Consideration of all comparisons of prerequisites, benefits and disadvantages of the various models leads us to believe that the optimal patent pool model in diagnostic genetics might well be a patent platform where individual patent pools are narrowly defined around single genes comprising vertically oriented patents, thereby providing access to horizontally oriented thickets. It will take quite a while before such a platform may be operationalized and meanwhile efforts should concentrate on patent pools set up around single genes or gene panels. The optimal clearing house might well be a fully fletched patent royalty collection clearing house. Since this is probably too far fetched for the time being, major efforts in the coming years should focus on setting up patent standard clearing houses in genetic diagnostics, tuned to the varied needs in this branch of genetics and tailored to the specific characteristics of the biotech business sector. As to open source models, translating open source from software to genetics and introducing copyleft-style open source licence in relation to diagnostic tests based on gene patents seems also feasible, but might not be unproblematic.

The first hypothesis is made more exacting by introducing three additional assumptions. Contractual, collaborative models will come into being and function properly in the long run, if they are based on the pre-existence of patent rights, if they prove to be commercially sustainable and economically viable without overriding social motives, and if they contribute to restoring trust in the patent system.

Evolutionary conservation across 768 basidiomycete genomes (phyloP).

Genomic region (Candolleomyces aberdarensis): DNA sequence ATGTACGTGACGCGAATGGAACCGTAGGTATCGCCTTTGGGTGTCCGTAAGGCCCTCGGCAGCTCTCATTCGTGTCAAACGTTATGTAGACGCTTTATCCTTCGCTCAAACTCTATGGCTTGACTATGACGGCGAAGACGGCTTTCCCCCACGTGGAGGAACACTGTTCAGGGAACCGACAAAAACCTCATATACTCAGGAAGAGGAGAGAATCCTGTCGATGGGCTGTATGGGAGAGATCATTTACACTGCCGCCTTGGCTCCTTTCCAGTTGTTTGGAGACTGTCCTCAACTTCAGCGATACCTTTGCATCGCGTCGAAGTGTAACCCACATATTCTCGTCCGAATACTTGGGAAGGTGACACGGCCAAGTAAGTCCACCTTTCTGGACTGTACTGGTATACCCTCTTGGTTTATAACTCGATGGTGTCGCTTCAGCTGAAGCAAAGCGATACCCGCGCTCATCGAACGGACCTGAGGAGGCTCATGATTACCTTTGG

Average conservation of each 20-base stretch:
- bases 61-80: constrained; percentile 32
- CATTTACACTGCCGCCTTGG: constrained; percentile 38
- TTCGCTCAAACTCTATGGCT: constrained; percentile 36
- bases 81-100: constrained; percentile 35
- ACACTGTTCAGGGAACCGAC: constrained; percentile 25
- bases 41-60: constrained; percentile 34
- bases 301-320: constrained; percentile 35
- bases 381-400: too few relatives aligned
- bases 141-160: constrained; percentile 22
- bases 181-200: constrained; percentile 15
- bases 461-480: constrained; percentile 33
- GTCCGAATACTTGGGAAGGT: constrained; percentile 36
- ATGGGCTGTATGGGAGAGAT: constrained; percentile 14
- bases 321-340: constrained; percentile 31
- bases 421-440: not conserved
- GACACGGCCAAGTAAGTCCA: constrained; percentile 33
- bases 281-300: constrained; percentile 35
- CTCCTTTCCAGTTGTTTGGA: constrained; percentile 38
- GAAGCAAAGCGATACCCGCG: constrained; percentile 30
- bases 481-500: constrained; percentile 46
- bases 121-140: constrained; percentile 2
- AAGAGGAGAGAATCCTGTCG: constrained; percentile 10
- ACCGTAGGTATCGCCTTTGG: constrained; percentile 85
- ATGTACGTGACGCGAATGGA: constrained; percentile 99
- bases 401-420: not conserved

Conclusions: First, the pre-existence of patent rights is indeed quintessential for the establishment of patent pools, clearing houses and open source models. Second, all the models display certain benefits in a for-profit, market context. Additional economic research is necessary to provide a more refined and robust assessment of their economically viability and commercial sustainability. Further research is also required to identify incentives for the establishment of such models, and to ascertain that the models attract valuable patents and distribute usage rights efficiently rather then create “markets for lemons”. Third, the various arrangements also offer a unique opportunity to restore trust in both the private and public interest objectives of the patent system pertaining to economic and social welfare, and to discontinue ignoring the patent norm. Further empirical research would be helpful to test this last assumption. Normative analysis, based on normative intuitions and ethical theory, is also needed to make the underlying goals and values more explicit.

Keywords: Sharing DNA, Healtcare, Genetic Diagnostics, Multifactorial Diagnostics, Genome-Wide Association Studies, Bio-Chips, Micro-Arrays, ICT, Agriculture, Blocking Patents, Restrictive Licensing Practices, Patent Thickets, Sharing Patents, Patent Pools, Clearinghouses, Open Source, Liability Regime

JEL Classification: D23, D45, H 41, H51, I18, K11, L14, L4, L 65, O13, O31, O32, O34

Suggested Citation

Van Overwalle, Geertrui, Of Thickets, Blocks and Gaps: Designing Tools to Resolve Obstacles in the Gene Patents Landscape (2009). GENE PATENTS AND COLLABORATIVE LICENSING MODELS. PATENT POOLS, CLEARING HOUSES, OPEN SOURCE MODELS AND LIABILITY REGIMES, pp. 381-463, Geertrui Van Overwalle, ed., Cambridge University Press, 2009. Available at SSRN: https://ssrn.com/abstract=1720004

Geertrui Van Overwalle (Contact Author)

KU Leuven - Centre for IT & IP Law (CiTiP) ( email )

Sint-Michielsstraat 6 box 3443
Leuven, 3000
Belgium

HOME PAGE: https://www.law.kuleuven.be/citip/en/staff/00015469